If you think this sentiment is dangerous, because you have read that if this left wing party formed a government after the forthcoming Greek elections the Eurozone would be plunged into crisis, I suspect you should reconsider where you get your information from. Here is why.
Syriza wants to reduce the burden of Greek government debt by various means, which would clearly benefit Greece and mean losses for its creditors. Its bargaining position is strong because the government is running a primary surplus. This means that if all debt was written off and the Greek government was unable to borrowing anything more, it would be immediately better off because taxes exceed government spending. In contrast the creditors’ position in such a situation is normally very weak, which is why some kind of deal is usually done to reduce the debt burden. Creditors take a hit, but not as bad a hit as they would if all debt was written off.
It might appear as if the creditors have an extra card in this particular case – they can throw Greece out of the Eurozone. Be absolutely clear, that is a threat being made by the creditors. Greece under Syriza has no intention of leaving the Euro, even if they defaulted on all their debt, so they would have to be forced out. I have never seen it set out clearly how the rest of the Eurozone would force Greece to leave without compromising the independence of the ECB, but let’s assume that they have the power to do so. Would the Eurozone ever carry out this threat?
Expelling Greece from the Eurozone because they wanted to renegotiate their debts would be an incredibly stupid thing to do. For a start, the creditors would lose everything, because obviously Greece would go for complete default in those circumstances. In addition, individuals and markets would immediately worry that the same fate might befall other periphery countries. (The story that Dani Rodrik tells is all too plausible.) What would be the gain?
The standard answer is that by exercising this threat you prevent other periphery countries trying to follow Greece’s example. Moral hazard – the sins that have been committed in your name! In reality the interest rate on part of Greek debt has already been reduced in earlier negotiations (see also Andrew Watt here). There is nothing compelling the core countries to treat each periphery country equally – as Ireland has found out to its cost. Peter Spiegel puts it clearly in the FT:
How radical is Mr Tsipras’ idea of a Paris Club-style debt restructuring? So radical that, according to three officials involved in the discussions, eurozone officials actively considered such a plan in late 2012. The French-led initiative would have led to Greece’s debt obligations being cut in tranches — much the same way bailout aid is granted — after meeting a series of economic reform commitments.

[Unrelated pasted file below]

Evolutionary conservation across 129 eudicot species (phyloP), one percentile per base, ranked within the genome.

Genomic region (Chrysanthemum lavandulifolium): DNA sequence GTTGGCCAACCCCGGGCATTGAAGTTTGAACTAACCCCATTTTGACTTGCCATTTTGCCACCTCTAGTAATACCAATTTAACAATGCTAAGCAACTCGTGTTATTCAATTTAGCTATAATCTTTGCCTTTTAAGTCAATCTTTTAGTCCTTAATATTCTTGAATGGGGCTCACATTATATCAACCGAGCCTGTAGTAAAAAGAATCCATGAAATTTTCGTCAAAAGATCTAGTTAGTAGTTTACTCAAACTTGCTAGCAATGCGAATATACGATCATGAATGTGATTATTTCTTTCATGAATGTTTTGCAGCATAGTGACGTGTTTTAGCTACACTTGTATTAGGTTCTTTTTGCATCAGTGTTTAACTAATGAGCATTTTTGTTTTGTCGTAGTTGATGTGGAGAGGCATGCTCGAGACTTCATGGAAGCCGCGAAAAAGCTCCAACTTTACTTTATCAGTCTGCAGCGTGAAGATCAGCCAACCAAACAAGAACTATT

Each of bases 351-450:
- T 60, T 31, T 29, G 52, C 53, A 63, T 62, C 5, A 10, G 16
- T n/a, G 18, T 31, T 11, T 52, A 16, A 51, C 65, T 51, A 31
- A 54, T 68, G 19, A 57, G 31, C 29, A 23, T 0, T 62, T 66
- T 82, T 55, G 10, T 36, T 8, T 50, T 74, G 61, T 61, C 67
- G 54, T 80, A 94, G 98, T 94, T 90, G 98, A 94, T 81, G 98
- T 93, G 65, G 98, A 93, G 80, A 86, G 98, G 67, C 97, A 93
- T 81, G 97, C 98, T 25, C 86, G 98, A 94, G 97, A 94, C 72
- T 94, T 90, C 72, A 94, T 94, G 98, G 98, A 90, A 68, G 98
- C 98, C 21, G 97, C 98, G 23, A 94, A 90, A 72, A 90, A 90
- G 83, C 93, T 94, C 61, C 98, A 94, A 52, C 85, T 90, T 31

So even if some in Germany were stupid and cruel enough to suggest throwing Greece out, it seems inconceivable that the rest of the Eurozone (or the IMF) would allow it. In reality reducing the debt burden in Greece (and probably elsewhere ) would do the Eurozone a lot of collective good. Greece would be able to relax the crippling austerity that has had disastrous economic and social consequences. The core countries and the IMF could at least partially undo the mistakes they made from 2010 to 2012 in first delaying default, and then failing to impose a complete default, mistakes the IMF at least now recognises. German taxpayers might be encouraged to understand that the problem since 2010 has not been Greek intransigence but the actions of their own governments in trying to protect their own banks and in dispensing unrealistic degrees of austerity. Philippe Legrain argues the case in detail here. As Thomas Piketty succinctly puts it, Syriza “want to build a democratic Europe, which is what we all need”.
Following a post like this I invariably get comments that tell me about all the terrible things that still go on in Greece. I want to make two final points here. First, if things have not changed following years of acute austerity in Greece, might this mean that we need something else besides more acute austerity? Might it mean we need a move away from the traditional governing elites?  Second, a widely recognised measure of fiscal stance is the underlying (cyclically corrected) primary balance (the deficit less debt interest). Here is the OECD’s latest estimate for 2014. Do not complain that Greece is backsliding on austerity! And before you tell me that the law must be followed, read a post I am proud I wrote.
 Barry Eichengreen and Ugo Panizza doubt whether the primary surpluses that some countries would need to run without more debt relief are politically feasible. I’m a little more optimistic, but that is different from saying that some debt renegotiation would not be beneficial in the longer term.
 There would be the added bonus of seeing a well known economic blogger become a politician!
This post was first published on MainlyMacro
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